The VRD presents data for 104 countries, but only 101 of those are the ultimate REDD+ recipient countries (Non-Annex 1, using the UNFCCC nomenclature). The other three countries listed in the VRD are mostly developed countries which only pass funds on to developing countries. REDD+ payments presented in the VRD flow either directly to developing countries, or to developed countries and international organizations which then distribute the funds to developing countries. We only analyzed payments directly sent to 91 recipient developing countries (USD 7.8 billion or nearly 50% of all payments reported in the VRD), as the other streams could not be attributed to specific developing countries.
To ensure comparability between countries, and to make our study consistent with that of Ebeling and Yasué [4], we expressed REDD+ payments as a share of gross domestic product (GDP). GDP data comes from the World Bank’s World Development Indicators database [14]. Expressing REDD+ payments as a share of GDP reveals the extent to which these payments can influence a country’s economic situation. From the group of 91 recipient countries identified above, we removed one outlier (Guyana) for which the scheduled REDD+ payments’ share of GDP was 18.73%, which is far above any other country in the sample (the next highest share was 3.34%, and the average share in the sample was 0.54%). Indeed, in the strange case of Guyana, a significant share of funds came from only one funder (Norway), and Norway’s selection of Guyana has been criticized as political [15].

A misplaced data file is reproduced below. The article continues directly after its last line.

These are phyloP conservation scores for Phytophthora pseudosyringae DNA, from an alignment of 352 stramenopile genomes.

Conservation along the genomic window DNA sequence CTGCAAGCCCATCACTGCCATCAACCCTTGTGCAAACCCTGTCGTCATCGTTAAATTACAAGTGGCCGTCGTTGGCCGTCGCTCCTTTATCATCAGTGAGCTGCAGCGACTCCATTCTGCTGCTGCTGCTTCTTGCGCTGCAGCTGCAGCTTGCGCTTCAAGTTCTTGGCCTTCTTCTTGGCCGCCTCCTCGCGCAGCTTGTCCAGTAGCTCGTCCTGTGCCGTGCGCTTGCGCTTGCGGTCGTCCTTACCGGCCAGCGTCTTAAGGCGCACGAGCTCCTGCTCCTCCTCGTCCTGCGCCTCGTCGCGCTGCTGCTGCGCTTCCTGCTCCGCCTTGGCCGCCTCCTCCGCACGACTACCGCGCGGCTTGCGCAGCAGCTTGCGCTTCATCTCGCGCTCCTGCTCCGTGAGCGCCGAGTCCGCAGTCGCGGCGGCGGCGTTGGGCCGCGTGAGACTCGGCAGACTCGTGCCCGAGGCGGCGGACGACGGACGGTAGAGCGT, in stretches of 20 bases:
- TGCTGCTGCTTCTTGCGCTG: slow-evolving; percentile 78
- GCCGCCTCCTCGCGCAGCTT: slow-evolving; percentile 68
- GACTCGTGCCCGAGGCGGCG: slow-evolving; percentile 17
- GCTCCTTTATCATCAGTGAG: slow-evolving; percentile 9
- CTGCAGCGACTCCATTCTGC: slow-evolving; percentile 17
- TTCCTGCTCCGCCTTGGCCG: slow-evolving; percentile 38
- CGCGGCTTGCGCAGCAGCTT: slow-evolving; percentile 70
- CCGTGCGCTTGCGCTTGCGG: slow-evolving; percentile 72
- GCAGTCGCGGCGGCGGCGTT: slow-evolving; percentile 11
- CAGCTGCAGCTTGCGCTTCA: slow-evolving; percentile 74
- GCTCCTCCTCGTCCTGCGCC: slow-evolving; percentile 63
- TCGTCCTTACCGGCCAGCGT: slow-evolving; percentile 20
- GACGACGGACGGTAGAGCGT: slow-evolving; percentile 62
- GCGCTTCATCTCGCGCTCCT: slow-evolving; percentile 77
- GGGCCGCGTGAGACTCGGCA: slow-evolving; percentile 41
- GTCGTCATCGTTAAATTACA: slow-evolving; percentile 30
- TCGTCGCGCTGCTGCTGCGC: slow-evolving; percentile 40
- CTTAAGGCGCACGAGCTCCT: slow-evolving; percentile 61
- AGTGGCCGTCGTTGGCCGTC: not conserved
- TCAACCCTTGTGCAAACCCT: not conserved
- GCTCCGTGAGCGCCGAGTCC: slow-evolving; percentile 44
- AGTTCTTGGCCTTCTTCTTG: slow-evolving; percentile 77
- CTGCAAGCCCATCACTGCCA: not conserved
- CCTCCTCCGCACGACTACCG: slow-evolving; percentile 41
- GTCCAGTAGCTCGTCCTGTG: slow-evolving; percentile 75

Indicators describing institutional quality come from another database of the World Bank, i.e., the World Governance Indices (WGI) [16]. This is the same database that was used by Ebeling and Yasué [4], but we used data that is 10 years more recent, i.e., for the year 2013. We used all six indicators presented in the database (Voice and Accountability, Political Stability and Absence of Violence, Government Effectiveness, Regulatory Quality, Rule of Law, and Control of Corruption) but focused special attention on the latter two. Those two were also used by Ebeling and Yasué [4], and they seem to be the most relevant in terms of discussing and analyzing the problems of a potential “ecosystem service curse”. Rule of Law summarizes the level of respect for law, property rights, court verdicts, and contracts, as well as the probability of crime. Corruption Control refers to how public power is used for private gain, and it includes different forms of corruption as well as the “capture” of a state by elites and private interests. The values of all of the World Bank’s six governance indicators range between −2.5 and 2.5, with lower values indicating a worse situation.